Lets use an example. Fred Flintstone and Barney Rubble are in a collision. Fred and Barney both decided not to take a 360 degree penalty turn to exonerate themselves. Fred felt that Barney’s alleged rule infringement played a part in the outcome of the race, i.e. Fred felt that his team would have won if he wasn’t in a collision with Barney. Fred decides to protest. Fred reports that he is protesting to the finish boat.


When is it held?


The three minute justice hearing can be held at the end of the day, after lunch, or between rotations if there is time. Fred needs to find a person (who is not on his team) to represent him, Barney needs to also find someone (who is not on his team) to represent him. Fred asks Mr. Slate and Barney asks Kazoo. Basically, Fred has a minute to tell Mr. Slate and Kazoo his side of the story. Barney then has a minute to tell Mr. Slate and Kazoo his side off the story. After the two sides have had a minute each (which should be timed), Fred and Barney are excused and Mr. Slate and Kazoo have a minute to make a decision. We strongly encourage the jury to make a decision. Their decision is final, if they can not make a decision then the protest is disallowed. The jury then reports the decision to the race organizers and the case is closed.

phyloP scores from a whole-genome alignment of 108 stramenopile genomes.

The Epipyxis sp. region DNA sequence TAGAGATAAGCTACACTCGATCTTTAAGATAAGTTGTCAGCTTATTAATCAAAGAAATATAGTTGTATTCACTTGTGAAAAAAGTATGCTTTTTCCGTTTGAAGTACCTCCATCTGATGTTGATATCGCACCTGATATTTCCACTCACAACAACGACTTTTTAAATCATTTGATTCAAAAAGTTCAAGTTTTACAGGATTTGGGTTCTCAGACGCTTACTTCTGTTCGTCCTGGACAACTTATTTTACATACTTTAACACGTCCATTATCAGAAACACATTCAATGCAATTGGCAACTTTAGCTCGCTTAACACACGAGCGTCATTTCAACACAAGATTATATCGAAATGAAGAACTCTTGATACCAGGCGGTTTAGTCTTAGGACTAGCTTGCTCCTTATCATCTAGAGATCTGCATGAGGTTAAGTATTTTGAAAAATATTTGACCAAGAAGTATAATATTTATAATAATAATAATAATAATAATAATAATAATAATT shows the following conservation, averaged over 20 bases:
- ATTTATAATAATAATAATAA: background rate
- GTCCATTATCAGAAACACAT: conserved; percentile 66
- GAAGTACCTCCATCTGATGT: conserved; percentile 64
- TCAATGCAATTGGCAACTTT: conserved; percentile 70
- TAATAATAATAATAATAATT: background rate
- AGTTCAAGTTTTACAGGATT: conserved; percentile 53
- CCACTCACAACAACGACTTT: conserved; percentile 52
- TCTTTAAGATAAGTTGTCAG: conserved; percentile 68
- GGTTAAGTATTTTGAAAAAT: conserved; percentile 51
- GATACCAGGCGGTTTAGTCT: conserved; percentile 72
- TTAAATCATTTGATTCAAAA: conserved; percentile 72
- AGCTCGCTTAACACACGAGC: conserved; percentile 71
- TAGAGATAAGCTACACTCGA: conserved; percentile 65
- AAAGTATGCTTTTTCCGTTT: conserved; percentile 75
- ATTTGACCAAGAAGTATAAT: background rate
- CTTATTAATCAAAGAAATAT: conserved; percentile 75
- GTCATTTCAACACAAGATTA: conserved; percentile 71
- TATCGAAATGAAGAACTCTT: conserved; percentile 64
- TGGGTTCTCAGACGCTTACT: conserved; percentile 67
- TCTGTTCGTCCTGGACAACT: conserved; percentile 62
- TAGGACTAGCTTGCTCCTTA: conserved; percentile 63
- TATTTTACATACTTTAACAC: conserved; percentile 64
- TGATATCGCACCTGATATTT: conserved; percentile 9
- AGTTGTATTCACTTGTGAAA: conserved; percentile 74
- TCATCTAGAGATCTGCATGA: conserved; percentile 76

Three minute justice is a fair and equitable way to run protest hearings, it is at least as good as 50/50 which is what most people believe their chances are in a standard protest hearing. Complex situations and obscure appeals do not come into play. Sailors soon realize that the decision is usually made against the person who has the burden of proof (ONUS).

The USTRA suggest using the system at any regatta that does not have the luxury of on the water umpiring. These hearings have been held on a beach under a palm tree, in the shower of a locker room, and even standing over the keg of beer er, ah, soda! So give it a try it saves a ton of headaches.